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DIRECTV HD Channel Anticipation (Official Q4-12 Thread)


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#101 OFFLINE   georule

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Posted 03 October 2012 - 11:34 AM

So if 4K starts to take hold in 2016 what's the over/under on some number of the posters here starting to call HDTV "unwatchable"?


I dunno on that one.

I'm not expecting 4k to knock my socks off the way 1080p vs SD does. But I haven't seen it in person yet, so reserve the right to change my mind later.
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#102 OFFLINE   maartena

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Posted 03 October 2012 - 12:41 PM

I dunno on that one.

I'm not expecting 4k to knock my socks off the way 1080p vs SD does. But I haven't seen it in person yet, so reserve the right to change my mind later.


It is said that for the human eye to notice the difference, you would need a 60" or bigger TV. Now the future might have wall size TV's for us in store (or walls that ARE TV's), who knows.... we'll have to wait and see.

But I can see someone that just bought a 72" 4K TV in 2016 complaining about it. :D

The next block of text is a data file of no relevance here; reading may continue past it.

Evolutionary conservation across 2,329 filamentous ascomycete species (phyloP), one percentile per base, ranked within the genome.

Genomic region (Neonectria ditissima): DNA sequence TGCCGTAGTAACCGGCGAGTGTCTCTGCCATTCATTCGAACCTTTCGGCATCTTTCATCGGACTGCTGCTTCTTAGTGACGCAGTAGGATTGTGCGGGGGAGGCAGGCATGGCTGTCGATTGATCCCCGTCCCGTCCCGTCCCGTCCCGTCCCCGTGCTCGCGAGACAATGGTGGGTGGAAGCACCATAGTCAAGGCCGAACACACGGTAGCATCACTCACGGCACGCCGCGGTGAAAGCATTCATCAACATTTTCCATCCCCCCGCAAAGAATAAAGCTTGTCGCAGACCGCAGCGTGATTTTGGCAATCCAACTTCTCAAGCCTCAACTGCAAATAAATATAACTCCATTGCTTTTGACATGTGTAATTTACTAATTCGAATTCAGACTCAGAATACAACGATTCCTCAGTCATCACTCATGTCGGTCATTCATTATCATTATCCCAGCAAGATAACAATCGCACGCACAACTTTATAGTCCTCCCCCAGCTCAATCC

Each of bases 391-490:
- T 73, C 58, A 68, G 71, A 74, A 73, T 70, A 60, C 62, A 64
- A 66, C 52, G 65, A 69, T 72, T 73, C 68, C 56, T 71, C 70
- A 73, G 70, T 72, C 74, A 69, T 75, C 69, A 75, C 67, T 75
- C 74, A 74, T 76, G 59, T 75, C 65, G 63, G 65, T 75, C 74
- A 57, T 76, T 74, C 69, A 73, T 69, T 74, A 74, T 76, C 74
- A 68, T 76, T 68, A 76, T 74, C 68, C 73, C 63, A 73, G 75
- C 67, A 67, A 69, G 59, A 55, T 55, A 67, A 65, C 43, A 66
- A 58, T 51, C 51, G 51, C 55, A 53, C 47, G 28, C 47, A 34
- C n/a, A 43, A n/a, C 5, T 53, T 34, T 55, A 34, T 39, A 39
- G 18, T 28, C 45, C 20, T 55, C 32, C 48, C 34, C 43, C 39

[Disclaimer] The definition of "soon" is based solely on DirecTV's interpretation of the word, and all similarities with dictionary definitions of the word "soon" are purely coincidental and should not be interpreted as a time frame that will come to pass within a reasonable amount of time.

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#103 OFFLINE   maartena

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Posted 03 October 2012 - 12:52 PM

People adopt new TV technologies very slowly. It's taken about a dozen years for Direct'v HD penetration to get to 50%. So even today, nearly half of highly progressive Directv's customers are watching SD.

Even if D* launches a small number of Ultra channels in the 2016 timeframe, it will likely take years for a large enough customer base to build up before it becomes a real driving factor.


I agree. Looking at the history, the first HDTV broadcast that was really seen nationwide (and not in peoples homes) was coverage of John Glenn's return to space in 1998. For 4k, it was the 2012 London Olympics where Oxford University in cooperation with a Japanese University tested worldwide delivery (in this case from London to Japan) of live 4k sport events.